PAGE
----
**Find the sample mean (x̄).**Average the score of all participants in the original sample. This is the same figure the confidence interval (CI) will use to calculate the probability of achieving the same results in larger samples.**Calculate the standard deviation (s).**A multi-step process, which entails subtracting the sample mean (x̄) from each individual score and squaring each separately**Find the z value for the preferred confidence level.**The confidence level is typically 90% to 99%. The corresponding z value is a decimal figure, e.g. 1.645 for 90%, 2.576 for 99%.**Use these results in the formula**. Place each of these figures into the formula to discover the confidence interval (CI) range.**Interpret your results.**This is the range of figures you can expect with a larger sample size based on the level of certainty set by the confidence level value (z).

Remember that a larger CI range has a higher probability of being true, while a slimmer range carries a lower probability of being true. In other words, there's an inverse relationship between the size of the confidence interval and the confidence level.

If the confidence interval is too wide, it may not be useful. Choose an acceptable margin of error for your purposes.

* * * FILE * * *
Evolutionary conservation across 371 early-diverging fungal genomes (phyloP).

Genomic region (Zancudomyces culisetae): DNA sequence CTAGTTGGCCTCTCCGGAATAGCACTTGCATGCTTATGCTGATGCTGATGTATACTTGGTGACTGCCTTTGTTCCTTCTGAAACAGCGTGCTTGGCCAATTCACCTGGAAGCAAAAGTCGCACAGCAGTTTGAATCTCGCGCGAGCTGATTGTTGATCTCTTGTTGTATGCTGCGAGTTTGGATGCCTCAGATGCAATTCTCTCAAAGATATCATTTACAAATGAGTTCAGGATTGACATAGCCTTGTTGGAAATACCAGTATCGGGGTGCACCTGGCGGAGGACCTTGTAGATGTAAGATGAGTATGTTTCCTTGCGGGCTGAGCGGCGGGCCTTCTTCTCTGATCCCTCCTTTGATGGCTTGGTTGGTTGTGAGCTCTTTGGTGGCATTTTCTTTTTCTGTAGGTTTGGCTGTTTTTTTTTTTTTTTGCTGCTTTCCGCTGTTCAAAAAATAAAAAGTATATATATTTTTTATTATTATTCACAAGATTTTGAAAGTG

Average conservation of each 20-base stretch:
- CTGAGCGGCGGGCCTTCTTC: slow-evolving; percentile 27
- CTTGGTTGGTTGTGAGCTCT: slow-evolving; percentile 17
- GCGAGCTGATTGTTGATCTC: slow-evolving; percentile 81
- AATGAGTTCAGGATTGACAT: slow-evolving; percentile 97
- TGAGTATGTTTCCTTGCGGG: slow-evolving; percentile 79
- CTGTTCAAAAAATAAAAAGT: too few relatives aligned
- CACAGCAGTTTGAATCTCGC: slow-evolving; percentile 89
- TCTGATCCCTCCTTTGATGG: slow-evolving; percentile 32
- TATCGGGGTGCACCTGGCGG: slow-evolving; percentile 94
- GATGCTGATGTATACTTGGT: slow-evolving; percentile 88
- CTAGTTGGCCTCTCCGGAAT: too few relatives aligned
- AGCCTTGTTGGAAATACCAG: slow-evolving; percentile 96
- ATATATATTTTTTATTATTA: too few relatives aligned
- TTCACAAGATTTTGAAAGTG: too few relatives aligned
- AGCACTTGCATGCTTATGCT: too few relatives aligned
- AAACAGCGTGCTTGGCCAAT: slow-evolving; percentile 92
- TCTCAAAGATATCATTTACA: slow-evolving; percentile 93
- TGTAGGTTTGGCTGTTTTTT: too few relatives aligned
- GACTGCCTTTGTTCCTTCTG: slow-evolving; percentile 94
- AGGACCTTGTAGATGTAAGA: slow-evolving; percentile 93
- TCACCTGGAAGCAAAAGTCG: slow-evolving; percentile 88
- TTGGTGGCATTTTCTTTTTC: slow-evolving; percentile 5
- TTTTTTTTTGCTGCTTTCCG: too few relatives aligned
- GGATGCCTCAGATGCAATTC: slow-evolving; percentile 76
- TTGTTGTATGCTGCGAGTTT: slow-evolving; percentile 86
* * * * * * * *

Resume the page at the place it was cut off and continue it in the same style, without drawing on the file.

Using an __Excel template__ (we recommend using the first example, listed on sheet "1-Cl for m”), or __a simpler alternative from WallStreetMojo__, complete the following examples.

Use the test scores 80, 75, 90, 80, 75, 75, 85, 80, 75, and 90 as the sample data. Add these numbers together and divide by 10 to get an average score, or sample mean, of 80.5.

Using this same data set, calculate the standard deviation by subtracting the sample mean from each score, squaring them (separately), adding the results together, then dividing it all by the total number of scores (10). Starting from the beginning, it would be: (80 - 80.5)^2 + (75 – 80.5)^2, and so on, then all divided by 10. The result should be 32.25.

Decide on a confidence level (typically 90% to 99%—we'll use 90%) then plug all these values into the confidence interval formula, as follows: CI = ‾x ± z (s ÷ √n) = 80.5 ±